LAKELAND, Fla. -- Brennan Boesch said that he felt Opening Day-type nerves before he stepped to the plate against Western Michigan on Tuesday. The key for the Tigers in this Minor League exhibition was that Boesch didn't feel anything in the oblique muscle that he strained two and a half weeks ago.
Boesch felt fine, going 2-for-3 with a home run and a walk in four plate appearances as the designated hitter.
"It felt great," Boesch said. "I felt excited. I was even nervous before, you know, just getting back out there. It feels great to play a sport I love again. It's been a while. ... I've been patient in my return, and I'm glad it has paid off."
The Tigers maneuvered the lineup so that Boesch could bat in each of the first four innings on a day when the rest of the big league camp was off. He grounded out to first base in the opening inning against sophomore right-hander Casey Hall before sending a ground ball through the right side for a single in the second.
Boesch worked a nine-pitch walk in the third inning, fouling off three consecutive full-count pitches from senior right-hander Nick Bradley. He tested his oblique trying to steal second base but was retired on a ground-ball forceout.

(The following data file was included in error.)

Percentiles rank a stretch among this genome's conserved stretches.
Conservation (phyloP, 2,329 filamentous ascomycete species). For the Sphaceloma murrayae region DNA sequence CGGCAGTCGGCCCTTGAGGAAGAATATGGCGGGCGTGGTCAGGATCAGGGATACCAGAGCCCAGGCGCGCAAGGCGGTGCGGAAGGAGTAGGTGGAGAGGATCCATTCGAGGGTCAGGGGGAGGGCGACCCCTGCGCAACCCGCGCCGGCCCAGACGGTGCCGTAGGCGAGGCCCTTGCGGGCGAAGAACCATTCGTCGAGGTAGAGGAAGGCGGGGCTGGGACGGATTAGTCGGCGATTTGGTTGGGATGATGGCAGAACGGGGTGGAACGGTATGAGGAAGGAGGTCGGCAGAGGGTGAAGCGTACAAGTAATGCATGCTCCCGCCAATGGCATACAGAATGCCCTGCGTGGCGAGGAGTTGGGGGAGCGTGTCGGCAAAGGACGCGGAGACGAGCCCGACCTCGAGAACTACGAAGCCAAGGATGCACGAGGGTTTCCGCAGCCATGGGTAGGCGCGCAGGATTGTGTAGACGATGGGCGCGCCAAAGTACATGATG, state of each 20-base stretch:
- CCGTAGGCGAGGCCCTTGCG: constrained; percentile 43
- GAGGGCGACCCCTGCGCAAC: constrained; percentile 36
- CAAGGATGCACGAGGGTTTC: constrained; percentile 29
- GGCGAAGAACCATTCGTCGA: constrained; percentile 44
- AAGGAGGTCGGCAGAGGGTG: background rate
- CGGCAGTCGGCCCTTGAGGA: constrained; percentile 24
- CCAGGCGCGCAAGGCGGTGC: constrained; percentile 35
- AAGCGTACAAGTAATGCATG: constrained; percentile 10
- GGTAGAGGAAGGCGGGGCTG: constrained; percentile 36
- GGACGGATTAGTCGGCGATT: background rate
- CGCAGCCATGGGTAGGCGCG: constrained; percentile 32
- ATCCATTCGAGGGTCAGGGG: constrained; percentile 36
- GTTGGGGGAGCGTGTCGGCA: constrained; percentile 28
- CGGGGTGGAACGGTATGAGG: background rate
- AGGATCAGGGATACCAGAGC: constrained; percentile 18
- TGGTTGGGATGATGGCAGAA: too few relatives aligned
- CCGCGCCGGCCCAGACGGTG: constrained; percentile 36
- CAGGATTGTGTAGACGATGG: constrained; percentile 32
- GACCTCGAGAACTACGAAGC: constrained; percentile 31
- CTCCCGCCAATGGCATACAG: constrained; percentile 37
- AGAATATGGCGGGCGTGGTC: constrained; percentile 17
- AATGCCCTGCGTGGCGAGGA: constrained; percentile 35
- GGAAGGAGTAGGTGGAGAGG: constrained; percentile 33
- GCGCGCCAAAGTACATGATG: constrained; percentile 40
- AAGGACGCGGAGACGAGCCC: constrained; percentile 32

"I had a chance to do everything except, obviously, field," he said. "I'm very pleased with how my body responded, which was the most important thing."
Boesch's home run came on a 1-1 pitch from sophomore righty Adam Jones and went over the corner of the indoor batting-cage building in right field, just to the right of the scoreboard.
"It didn't help the Tigers beat the White Sox or anything. Those feel a lot better," Boesch said. "It's just [that] I've been working hard to get back, so it just feels good to be able to get through a couple of at-bats and run around."
The Tigers return to action on Wednesday against the Blue Jays at Joker Marchant Stadium at 1:05 p.m. ET. If Boesch gets the start, either at DH or in the outfield, he'll get to face his roommate from the University of California, starter Brandon Morrow.
"As far as I know, I'll hopefully be in there tomorrow unless I wake up and something's completely messed up," Boesch said. "I don't expect there to be any lingering problems."
Both Boesch and Morrow have been through their share of injuries and trade rumors in their careers, and they've turned to each other for advice. Boesch joked he might send one more request.
"I'm going to text him and say, 'Just please lay it in there for me, please,'" he said.